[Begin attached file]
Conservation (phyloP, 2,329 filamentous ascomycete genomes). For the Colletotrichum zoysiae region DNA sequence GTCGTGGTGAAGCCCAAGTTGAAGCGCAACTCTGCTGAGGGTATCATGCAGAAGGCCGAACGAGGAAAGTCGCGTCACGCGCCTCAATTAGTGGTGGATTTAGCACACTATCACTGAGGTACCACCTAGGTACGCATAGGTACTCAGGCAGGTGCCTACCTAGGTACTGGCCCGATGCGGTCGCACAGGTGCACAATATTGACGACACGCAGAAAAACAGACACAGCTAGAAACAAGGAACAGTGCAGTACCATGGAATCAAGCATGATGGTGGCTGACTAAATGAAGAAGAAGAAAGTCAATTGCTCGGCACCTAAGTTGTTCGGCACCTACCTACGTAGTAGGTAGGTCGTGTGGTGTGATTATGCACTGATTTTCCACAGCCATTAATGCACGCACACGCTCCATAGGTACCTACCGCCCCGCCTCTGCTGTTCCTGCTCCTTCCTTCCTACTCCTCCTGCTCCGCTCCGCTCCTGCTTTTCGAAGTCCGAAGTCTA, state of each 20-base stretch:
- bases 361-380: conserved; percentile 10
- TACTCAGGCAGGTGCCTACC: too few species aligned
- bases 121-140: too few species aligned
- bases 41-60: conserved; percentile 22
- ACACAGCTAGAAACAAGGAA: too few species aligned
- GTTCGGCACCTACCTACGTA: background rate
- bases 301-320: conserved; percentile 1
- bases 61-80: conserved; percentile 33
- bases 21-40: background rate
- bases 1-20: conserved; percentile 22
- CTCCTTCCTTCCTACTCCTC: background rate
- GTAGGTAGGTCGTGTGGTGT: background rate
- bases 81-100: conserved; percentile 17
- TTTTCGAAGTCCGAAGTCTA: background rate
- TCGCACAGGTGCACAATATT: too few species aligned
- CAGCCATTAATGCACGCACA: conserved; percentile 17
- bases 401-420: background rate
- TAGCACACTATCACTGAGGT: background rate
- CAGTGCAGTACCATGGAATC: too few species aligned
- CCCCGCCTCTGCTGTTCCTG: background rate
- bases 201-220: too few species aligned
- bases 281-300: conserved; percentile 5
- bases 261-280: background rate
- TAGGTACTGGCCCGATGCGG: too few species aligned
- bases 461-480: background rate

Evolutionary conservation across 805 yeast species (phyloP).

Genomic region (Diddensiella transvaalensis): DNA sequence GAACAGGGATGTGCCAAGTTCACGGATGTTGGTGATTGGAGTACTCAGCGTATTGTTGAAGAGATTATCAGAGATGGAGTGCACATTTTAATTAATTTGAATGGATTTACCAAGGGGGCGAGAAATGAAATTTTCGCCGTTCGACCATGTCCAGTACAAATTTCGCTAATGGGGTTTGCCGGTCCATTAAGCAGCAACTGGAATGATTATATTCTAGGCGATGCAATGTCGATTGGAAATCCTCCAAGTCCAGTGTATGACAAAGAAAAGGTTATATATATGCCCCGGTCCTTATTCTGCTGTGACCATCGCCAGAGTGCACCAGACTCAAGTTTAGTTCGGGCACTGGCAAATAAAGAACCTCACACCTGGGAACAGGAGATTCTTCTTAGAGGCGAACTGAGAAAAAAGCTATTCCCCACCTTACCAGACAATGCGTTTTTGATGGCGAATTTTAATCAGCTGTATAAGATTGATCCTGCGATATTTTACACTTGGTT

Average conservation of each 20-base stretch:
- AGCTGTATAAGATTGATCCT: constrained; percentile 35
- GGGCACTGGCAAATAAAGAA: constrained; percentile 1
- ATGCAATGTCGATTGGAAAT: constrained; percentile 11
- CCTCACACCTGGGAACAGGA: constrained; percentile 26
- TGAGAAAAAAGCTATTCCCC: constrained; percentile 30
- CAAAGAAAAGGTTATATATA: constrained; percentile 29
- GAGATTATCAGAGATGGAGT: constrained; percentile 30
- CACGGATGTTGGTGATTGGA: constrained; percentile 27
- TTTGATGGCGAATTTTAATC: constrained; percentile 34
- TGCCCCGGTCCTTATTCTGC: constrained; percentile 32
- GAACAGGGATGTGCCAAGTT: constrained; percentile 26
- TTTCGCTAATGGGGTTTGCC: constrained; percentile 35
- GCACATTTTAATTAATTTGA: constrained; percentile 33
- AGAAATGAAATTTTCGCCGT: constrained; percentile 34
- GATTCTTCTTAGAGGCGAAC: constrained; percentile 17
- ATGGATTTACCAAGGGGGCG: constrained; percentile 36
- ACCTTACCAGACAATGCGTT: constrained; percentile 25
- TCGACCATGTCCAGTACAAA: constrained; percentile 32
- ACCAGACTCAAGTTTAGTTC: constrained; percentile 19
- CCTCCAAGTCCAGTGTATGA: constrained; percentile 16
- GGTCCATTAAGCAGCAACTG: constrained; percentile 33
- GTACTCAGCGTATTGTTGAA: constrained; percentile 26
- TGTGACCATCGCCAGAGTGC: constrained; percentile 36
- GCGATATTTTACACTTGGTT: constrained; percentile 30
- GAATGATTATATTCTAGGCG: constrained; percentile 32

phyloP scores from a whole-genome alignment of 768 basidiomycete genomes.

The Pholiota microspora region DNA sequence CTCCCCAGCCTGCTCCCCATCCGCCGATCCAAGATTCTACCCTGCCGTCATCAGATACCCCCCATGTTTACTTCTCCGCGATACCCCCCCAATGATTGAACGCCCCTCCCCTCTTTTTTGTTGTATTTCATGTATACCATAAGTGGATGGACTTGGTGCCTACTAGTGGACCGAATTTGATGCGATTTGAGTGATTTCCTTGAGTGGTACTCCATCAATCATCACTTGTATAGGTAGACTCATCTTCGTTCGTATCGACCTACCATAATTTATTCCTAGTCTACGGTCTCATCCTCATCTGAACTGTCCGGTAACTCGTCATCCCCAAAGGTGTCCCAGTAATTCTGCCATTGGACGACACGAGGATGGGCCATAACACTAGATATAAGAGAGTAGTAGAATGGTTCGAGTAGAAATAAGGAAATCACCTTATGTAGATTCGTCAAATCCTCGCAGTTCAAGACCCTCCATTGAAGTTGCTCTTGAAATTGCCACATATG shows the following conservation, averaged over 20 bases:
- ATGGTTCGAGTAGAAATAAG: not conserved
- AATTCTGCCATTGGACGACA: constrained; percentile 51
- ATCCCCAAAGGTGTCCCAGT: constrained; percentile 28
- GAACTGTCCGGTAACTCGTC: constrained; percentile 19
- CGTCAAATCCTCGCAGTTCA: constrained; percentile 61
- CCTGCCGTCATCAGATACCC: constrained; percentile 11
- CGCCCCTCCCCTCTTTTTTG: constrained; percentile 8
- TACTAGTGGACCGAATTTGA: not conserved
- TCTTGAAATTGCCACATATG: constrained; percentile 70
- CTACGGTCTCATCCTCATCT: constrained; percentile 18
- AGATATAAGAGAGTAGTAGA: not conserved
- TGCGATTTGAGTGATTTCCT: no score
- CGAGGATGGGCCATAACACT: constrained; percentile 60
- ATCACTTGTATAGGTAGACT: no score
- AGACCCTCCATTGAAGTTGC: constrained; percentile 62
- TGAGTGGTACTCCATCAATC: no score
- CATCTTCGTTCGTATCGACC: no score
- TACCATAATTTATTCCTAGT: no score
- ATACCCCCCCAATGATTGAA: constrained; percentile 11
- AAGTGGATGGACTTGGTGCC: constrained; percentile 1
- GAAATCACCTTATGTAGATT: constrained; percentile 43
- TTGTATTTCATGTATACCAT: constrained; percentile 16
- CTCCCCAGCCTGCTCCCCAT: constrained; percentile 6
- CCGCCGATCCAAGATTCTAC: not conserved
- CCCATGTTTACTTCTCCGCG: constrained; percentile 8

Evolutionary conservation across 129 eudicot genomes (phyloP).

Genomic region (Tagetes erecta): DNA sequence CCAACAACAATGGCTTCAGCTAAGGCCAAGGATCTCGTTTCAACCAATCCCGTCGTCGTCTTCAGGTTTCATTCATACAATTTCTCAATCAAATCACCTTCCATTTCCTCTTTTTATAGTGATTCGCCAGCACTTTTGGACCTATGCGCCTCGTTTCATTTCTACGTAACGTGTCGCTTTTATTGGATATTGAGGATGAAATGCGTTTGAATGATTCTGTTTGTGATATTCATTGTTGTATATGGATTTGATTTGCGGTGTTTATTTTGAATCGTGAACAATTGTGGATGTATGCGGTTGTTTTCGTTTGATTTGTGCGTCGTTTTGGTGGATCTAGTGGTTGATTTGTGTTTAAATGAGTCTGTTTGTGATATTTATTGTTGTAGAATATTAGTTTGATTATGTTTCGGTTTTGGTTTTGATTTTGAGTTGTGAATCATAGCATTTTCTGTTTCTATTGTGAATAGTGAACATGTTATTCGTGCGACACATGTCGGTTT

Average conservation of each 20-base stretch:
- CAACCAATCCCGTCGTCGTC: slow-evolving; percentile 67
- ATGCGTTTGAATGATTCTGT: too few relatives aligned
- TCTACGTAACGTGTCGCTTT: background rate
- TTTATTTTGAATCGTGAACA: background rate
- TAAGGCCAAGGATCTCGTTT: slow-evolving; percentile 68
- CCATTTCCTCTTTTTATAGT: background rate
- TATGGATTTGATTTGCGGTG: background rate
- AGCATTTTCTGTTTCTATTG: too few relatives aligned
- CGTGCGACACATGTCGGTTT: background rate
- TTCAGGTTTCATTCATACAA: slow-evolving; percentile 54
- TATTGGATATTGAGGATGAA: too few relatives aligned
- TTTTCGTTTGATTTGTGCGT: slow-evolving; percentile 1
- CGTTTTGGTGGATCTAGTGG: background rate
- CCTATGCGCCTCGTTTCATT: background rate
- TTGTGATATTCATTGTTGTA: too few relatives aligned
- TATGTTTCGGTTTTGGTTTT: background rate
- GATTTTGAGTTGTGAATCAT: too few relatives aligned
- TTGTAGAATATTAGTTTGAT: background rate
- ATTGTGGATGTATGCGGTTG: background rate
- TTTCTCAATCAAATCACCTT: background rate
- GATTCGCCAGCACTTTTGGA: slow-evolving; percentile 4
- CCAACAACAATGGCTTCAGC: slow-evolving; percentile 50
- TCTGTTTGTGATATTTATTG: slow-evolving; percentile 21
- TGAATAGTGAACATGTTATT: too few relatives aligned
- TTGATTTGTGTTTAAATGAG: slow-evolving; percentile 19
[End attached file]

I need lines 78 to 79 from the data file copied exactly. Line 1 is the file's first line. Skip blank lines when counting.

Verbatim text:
- TTGTATTTCATGTATACCAT: constrained; percentile 16
- CTCCCCAGCCTGCTCCCCAT: constrained; percentile 6